"We all pine for a time in life when things were simpler. Even when they weren't necessarily simpler, hindsight makes them look a lot simpler. The reality of it was that it wasn't." - Ben Gibbard
It was a rather eventful week that was for worldwide markets. As I noted in various writings, several intermarket relationships dramatically reversed following the last payroll report which came in better than expected and showed upward revisions to prior month data. The S&P 500 (NYSEARCA:SPY) and the Dow (NYSEARCA:DIA) hit new highs with defensive, dividend sectors failing to participate, lagging in what is perhaps the first real healthy sign of internal market behavior since the deflation pulse began at the end of January. Bonds (NYSEARCA:TLT) fell hard and yields spiked in a remarkable way, with the 30 year Treasury back at 3.09% in the blink of an eye. Treasury Inflation Protected Securities relative to nominal bonds are holding support, in what now appears to be a sudden realization that the reflation trade is very oversold.
Make no mistake about what's happened so far this year - outlier behavior is all over the place. The Dow Jones Industrial Averages has not closed red for three days in a row year to date, something which has not happened since 1958. The rally up until recently was driven by low beta, high dividend, inelastic sectors while cyclical true growth plays failed to lead. Our ATAC models used for managing our mutual fund and separate accounts rotated out of bonds the Friday before last week, sidestepping the carnage in fixed income that followed right after. Now, with the yield curve wanting to steepen and signs of life in the cyclical trade, a more traditional "risk-on" environment seems to be at hand.
The gap between inflation targets and inflation expectations appears to be under attack now with the European Central Bank, Reserve Bank of India, Reserve Bank of Australia, and Bank of Korea all lowering rates to counteract slow growth and deflationary pressures. At the margin, this should benefit the cyclical trade as these measures more directly impact local economies, and stimulate activity. In theory, this should provide yet another reason for why emerging market stocks could play catch-up against U.S. averages after having badly lagged this year.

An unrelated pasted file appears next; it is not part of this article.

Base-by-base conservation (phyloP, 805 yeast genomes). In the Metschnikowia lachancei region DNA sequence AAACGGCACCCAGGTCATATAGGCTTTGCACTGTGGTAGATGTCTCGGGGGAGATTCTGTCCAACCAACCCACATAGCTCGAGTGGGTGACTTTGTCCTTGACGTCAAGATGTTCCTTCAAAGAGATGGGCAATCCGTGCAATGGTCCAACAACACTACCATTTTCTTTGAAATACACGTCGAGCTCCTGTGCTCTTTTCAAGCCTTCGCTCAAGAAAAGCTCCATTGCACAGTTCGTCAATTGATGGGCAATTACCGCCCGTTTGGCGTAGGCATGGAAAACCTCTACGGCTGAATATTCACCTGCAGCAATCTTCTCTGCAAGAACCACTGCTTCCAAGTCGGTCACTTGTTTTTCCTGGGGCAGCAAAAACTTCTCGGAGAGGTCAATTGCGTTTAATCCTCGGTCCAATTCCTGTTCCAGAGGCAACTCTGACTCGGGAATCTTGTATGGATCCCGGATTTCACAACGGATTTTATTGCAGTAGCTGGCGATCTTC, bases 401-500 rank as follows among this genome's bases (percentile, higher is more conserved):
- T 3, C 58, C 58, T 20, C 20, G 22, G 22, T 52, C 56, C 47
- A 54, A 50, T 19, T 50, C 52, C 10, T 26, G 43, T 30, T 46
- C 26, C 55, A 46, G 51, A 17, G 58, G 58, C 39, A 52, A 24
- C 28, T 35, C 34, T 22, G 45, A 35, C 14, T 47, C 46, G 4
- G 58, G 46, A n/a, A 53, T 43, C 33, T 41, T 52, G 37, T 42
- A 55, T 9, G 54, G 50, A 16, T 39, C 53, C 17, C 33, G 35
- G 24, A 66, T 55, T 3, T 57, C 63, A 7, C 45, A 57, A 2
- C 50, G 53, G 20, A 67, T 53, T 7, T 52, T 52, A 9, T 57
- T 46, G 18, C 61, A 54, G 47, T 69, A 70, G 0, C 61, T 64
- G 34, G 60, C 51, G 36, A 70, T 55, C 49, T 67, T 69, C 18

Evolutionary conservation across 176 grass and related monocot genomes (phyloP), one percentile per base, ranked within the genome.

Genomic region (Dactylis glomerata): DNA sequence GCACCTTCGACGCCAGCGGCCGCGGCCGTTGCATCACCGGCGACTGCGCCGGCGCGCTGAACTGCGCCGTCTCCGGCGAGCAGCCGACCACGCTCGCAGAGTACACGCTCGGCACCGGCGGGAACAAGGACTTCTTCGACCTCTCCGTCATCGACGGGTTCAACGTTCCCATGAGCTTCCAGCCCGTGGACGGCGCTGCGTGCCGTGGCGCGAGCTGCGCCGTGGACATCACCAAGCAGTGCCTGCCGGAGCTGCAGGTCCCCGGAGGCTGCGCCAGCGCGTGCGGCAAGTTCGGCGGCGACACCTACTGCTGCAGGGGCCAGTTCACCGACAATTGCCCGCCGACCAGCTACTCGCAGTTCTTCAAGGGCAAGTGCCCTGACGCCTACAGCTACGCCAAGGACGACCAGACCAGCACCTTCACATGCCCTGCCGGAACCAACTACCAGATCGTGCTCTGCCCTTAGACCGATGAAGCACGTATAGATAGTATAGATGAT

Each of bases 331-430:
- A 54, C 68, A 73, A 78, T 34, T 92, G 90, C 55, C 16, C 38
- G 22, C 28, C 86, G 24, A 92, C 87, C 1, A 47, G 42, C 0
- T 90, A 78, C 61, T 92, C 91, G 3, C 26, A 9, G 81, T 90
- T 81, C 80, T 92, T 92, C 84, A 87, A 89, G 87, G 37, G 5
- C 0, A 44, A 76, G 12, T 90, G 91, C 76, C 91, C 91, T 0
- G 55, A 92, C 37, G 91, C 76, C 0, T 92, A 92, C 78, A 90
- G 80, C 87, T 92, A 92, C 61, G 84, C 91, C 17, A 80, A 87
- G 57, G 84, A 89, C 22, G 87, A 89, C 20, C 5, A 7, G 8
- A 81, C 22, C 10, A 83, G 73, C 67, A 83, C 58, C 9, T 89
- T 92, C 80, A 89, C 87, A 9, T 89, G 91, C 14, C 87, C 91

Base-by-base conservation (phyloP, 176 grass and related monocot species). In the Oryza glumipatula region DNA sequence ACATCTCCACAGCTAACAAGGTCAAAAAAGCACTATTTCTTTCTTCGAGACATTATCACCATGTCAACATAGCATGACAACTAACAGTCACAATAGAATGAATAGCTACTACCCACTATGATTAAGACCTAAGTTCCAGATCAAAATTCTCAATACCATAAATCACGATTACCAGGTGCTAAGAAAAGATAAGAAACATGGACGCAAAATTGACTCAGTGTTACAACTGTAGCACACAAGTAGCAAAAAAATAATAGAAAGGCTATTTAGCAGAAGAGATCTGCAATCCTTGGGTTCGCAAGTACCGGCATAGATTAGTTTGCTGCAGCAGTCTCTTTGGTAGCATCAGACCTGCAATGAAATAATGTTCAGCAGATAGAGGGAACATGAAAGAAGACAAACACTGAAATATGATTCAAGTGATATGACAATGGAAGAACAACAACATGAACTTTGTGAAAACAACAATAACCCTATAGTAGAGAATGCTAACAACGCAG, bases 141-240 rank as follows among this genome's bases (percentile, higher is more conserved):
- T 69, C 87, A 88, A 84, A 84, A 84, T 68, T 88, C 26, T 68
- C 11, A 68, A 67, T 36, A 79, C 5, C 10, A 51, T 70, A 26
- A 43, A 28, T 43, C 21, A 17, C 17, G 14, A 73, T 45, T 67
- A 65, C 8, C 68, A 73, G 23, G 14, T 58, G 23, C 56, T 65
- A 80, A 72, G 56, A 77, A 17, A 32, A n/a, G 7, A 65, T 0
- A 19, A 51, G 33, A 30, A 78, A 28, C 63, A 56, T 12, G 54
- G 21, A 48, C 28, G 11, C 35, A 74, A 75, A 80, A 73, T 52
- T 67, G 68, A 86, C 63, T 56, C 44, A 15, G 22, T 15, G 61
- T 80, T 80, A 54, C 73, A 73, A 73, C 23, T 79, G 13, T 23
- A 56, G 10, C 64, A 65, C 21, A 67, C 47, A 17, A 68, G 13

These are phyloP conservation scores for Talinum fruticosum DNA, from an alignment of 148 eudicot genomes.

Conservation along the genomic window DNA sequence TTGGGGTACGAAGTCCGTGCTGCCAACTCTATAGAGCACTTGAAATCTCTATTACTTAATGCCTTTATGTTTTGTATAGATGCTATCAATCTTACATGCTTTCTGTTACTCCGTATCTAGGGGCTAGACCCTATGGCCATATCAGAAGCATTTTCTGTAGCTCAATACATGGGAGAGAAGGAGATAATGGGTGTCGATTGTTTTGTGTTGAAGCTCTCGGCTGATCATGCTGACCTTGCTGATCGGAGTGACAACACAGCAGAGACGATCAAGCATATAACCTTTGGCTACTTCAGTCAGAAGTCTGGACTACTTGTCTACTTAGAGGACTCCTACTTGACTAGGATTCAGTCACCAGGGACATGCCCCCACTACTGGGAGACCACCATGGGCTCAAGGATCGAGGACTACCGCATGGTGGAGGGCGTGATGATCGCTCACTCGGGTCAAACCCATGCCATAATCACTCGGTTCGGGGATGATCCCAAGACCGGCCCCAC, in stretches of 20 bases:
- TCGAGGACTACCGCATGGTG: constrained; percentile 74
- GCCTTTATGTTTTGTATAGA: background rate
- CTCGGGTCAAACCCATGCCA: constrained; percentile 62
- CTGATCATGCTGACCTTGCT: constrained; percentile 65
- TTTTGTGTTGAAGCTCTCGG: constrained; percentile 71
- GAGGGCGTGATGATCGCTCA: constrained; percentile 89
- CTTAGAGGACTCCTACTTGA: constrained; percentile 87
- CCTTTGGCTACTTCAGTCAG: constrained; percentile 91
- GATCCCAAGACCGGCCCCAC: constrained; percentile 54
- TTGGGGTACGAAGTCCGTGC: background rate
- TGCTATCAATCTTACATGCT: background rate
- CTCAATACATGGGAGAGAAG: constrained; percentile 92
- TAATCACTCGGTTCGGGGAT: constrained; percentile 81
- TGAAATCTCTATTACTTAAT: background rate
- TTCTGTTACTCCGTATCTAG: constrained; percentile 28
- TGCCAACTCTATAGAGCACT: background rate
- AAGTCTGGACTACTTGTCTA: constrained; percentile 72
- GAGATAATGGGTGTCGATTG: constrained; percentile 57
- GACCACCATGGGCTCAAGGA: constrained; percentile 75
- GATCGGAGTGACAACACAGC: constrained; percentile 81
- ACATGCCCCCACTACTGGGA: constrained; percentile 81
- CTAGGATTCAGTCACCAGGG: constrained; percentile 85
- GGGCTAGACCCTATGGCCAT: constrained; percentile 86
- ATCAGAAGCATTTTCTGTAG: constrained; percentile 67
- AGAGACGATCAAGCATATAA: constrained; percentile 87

A piece came out Friday by the Wall Street Journal stating that Fed officials have begun mapping out an exit from Quantitative Easing. This seems to explain why bonds fell hard last week and the Dollar rallied as investors got wind of the idea prior to the article's writing. This could conceivably be bullish for stocks, as any hint of the Fed stepping away from Quantitative Easing might hasten those who have delayed borrowing to do so now rather than risk higher interest rates later. If the yield curve ends up steepening at a gradual pace then, equities likely become the beneficiary.
Having said all this, the key is that intermarket behavior remains persistently in favor of the reflation trade, given that disconnects are still very wide despite last week's improvement. Because our strategies are weekly in nature, we have no problem rotating back into bonds if conditions warrant based on our backtested quantitative metrics. Just because equities rallied in the fact of negative internals up until recently does not mean caution was not warranted. On the contrary, we speak from the standpoint of knowing the actual market's history, and a repeated bet on stocks when led by defensive sectors, bond strength, and commodity weakness would not result in optimal results. One should judge results by the process and reasons for the conclusion, in addition to the conclusion itself and how that conclusion would fare over multiple iterations of the same scenario. If normalization is about to occur, then the cyclical trade provides ample opportunity for the rest of the year.
One final note - I am proud to announce that the 2nd edition of Intermarket Analysis and Investing, written by my father in 1990, is now available. If you happen to write Amazon reviews, please feel free to provide an honest commentary on the book at any time. Finally, to learn more about our inflation rotation strategies and how they might fit into your portfolio, feel free to reply to this email. I also recommend checking out Ed Dempsey's latest market video on our Youtube channel.
Disclosure: I have no positions in any stocks mentioned, and no plans to initiate any positions within the next 72 hours. I wrote this article myself, and it expresses my own opinions. I am not receiving compensation for it. I have no business relationship with any company whose stock is mentioned in this article.
Additional disclosure: This writing is for informational purposes only and does not constitute an offer to sell, a solicitation to buy, or a recommendation regarding any securities transaction, or as an offer to provide advisory or other services by Pension Partners, LLC in any jurisdiction in which such offer, solicitation, purchase or sale would be unlawful under the securities laws of such jurisdiction. The information contained in this writing should not be construed as financial or investment advice on any subject matter. Pension Partners, LLC expressly disclaims all liability in respect to actions taken based on any or all of the information on this writing.